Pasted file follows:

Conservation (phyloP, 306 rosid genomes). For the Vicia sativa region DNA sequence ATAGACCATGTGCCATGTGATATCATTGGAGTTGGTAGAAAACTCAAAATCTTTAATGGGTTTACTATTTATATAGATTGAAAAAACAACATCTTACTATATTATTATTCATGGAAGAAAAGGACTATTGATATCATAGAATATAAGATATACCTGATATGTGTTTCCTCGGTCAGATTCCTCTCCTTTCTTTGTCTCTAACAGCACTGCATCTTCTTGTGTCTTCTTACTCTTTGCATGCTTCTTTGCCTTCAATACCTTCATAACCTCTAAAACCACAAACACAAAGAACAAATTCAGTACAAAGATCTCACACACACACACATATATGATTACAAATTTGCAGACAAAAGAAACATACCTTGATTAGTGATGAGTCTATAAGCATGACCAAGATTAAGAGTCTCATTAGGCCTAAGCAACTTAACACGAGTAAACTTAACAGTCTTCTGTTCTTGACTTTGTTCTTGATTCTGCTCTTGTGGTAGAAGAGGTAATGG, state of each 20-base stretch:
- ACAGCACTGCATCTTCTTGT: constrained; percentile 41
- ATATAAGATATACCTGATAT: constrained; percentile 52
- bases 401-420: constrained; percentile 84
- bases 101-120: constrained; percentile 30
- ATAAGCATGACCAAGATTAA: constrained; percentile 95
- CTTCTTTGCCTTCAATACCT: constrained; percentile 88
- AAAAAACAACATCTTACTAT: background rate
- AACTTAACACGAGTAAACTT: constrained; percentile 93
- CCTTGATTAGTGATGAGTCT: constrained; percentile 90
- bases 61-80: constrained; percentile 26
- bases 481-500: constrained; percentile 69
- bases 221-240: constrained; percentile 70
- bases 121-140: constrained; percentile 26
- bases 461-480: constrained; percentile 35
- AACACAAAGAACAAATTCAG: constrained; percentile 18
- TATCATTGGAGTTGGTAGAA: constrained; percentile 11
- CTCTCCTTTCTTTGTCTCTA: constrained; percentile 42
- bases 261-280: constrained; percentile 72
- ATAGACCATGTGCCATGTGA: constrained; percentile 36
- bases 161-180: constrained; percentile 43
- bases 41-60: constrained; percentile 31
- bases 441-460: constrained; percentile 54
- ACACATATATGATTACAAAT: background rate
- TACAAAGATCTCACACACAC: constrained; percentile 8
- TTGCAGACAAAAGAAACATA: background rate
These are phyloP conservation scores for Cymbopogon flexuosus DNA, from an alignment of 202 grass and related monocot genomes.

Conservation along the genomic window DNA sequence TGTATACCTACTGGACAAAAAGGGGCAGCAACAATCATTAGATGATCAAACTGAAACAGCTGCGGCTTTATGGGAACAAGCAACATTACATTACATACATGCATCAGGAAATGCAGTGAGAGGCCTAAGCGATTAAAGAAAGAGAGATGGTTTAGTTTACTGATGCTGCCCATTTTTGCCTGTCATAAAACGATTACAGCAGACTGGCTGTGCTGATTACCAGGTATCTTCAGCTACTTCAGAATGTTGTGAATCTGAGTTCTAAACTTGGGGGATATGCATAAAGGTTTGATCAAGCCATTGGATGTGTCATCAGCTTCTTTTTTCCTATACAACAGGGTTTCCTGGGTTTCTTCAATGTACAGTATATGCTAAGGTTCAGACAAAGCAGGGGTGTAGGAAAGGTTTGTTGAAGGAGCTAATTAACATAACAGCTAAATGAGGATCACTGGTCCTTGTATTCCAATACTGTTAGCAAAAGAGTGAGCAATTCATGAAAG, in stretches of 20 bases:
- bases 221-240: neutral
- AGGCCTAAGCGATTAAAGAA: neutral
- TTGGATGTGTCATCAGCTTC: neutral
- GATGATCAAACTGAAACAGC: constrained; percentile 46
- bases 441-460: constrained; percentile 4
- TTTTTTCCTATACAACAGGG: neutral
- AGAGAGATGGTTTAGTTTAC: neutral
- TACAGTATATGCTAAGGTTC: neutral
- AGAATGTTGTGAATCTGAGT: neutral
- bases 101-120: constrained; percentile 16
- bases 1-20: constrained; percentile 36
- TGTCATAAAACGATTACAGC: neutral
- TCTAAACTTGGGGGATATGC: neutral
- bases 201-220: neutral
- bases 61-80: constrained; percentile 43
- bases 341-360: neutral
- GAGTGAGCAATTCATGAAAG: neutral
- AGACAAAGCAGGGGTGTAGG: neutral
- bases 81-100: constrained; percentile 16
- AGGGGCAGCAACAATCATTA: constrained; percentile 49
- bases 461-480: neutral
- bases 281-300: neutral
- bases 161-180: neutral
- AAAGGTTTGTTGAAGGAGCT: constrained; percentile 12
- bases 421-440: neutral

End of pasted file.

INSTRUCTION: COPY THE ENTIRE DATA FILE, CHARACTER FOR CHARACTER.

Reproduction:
Conservation (phyloP, 306 rosid genomes). For the Vicia sativa region DNA sequence ATAGACCATGTGCCATGTGATATCATTGGAGTTGGTAGAAAACTCAAAATCTTTAATGGGTTTACTATTTATATAGATTGAAAAAACAACATCTTACTATATTATTATTCATGGAAGAAAAGGACTATTGATATCATAGAATATAAGATATACCTGATATGTGTTTCCTCGGTCAGATTCCTCTCCTTTCTTTGTCTCTAACAGCACTGCATCTTCTTGTGTCTTCTTACTCTTTGCATGCTTCTTTGCCTTCAATACCTTCATAACCTCTAAAACCACAAACACAAAGAACAAATTCAGTACAAAGATCTCACACACACACACATATATGATTACAAATTTGCAGACAAAAGAAACATACCTTGATTAGTGATGAGTCTATAAGCATGACCAAGATTAAGAGTCTCATTAGGCCTAAGCAACTTAACACGAGTAAACTTAACAGTCTTCTGTTCTTGACTTTGTTCTTGATTCTGCTCTTGTGGTAGAAGAGGTAATGG, state of each 20-base stretch:
- ACAGCACTGCATCTTCTTGT: constrained; percentile 41
- ATATAAGATATACCTGATAT: constrained; percentile 52
- bases 401-420: constrained; percentile 84
- bases 101-120: constrained; percentile 30
- ATAAGCATGACCAAGATTAA: constrained; percentile 95
- CTTCTTTGCCTTCAATACCT: constrained; percentile 88
- AAAAAACAACATCTTACTAT: background rate
- AACTTAACACGAGTAAACTT: constrained; percentile 93
- CCTTGATTAGTGATGAGTCT: constrained; percentile 90
- bases 61-80: constrained; percentile 26
- bases 481-500: constrained; percentile 69
- bases 221-240: constrained; percentile 70
- bases 121-140: constrained; percentile 26
- bases 461-480: constrained; percentile 35
- AACACAAAGAACAAATTCAG: constrained; percentile 18
- TATCATTGGAGTTGGTAGAA: constrained; percentile 11
- CTCTCCTTTCTTTGTCTCTA: constrained; percentile 42
- bases 261-280: constrained; percentile 72
- ATAGACCATGTGCCATGTGA: constrained; percentile 36
- bases 161-180: constrained; percentile 43
- bases 41-60: constrained; percentile 31
- bases 441-460: constrained; percentile 54
- ACACATATATGATTACAAAT: background rate
- TACAAAGATCTCACACACAC: constrained; percentile 8
- TTGCAGACAAAAGAAACATA: background rate
These are phyloP conservation scores for Cymbopogon flexuosus DNA, from an alignment of 202 grass and related monocot genomes.

Conservation along the genomic window DNA sequence TGTATACCTACTGGACAAAAAGGGGCAGCAACAATCATTAGATGATCAAACTGAAACAGCTGCGGCTTTATGGGAACAAGCAACATTACATTACATACATGCATCAGGAAATGCAGTGAGAGGCCTAAGCGATTAAAGAAAGAGAGATGGTTTAGTTTACTGATGCTGCCCATTTTTGCCTGTCATAAAACGATTACAGCAGACTGGCTGTGCTGATTACCAGGTATCTTCAGCTACTTCAGAATGTTGTGAATCTGAGTTCTAAACTTGGGGGATATGCATAAAGGTTTGATCAAGCCATTGGATGTGTCATCAGCTTCTTTTTTCCTATACAACAGGGTTTCCTGGGTTTCTTCAATGTACAGTATATGCTAAGGTTCAGACAAAGCAGGGGTGTAGGAAAGGTTTGTTGAAGGAGCTAATTAACATAACAGCTAAATGAGGATCACTGGTCCTTGTATTCCAATACTGTTAGCAAAAGAGTGAGCAATTCATGAAAG, in stretches of 20 bases:
- bases 221-240: neutral
- AGGCCTAAGCGATTAAAGAA: neutral
- TTGGATGTGTCATCAGCTTC: neutral
- GATGATCAAACTGAAACAGC: constrained; percentile 46
- bases 441-460: constrained; percentile 4
- TTTTTTCCTATACAACAGGG: neutral
- AGAGAGATGGTTTAGTTTAC: neutral
- TACAGTATATGCTAAGGTTC: neutral
- AGAATGTTGTGAATCTGAGT: neutral
- bases 101-120: constrained; percentile 16
- bases 1-20: constrained; percentile 36
- TGTCATAAAACGATTACAGC: neutral
- TCTAAACTTGGGGGATATGC: neutral
- bases 201-220: neutral
- bases 61-80: constrained; percentile 43
- bases 341-360: neutral
- GAGTGAGCAATTCATGAAAG: neutral
- AGACAAAGCAGGGGTGTAGG: neutral
- bases 81-100: constrained; percentile 16
- AGGGGCAGCAACAATCATTA: constrained; percentile 49
- bases 461-480: neutral
- bases 281-300: neutral
- bases 161-180: neutral
- AAAGGTTTGTTGAAGGAGCT: constrained; percentile 12
- bases 421-440: neutral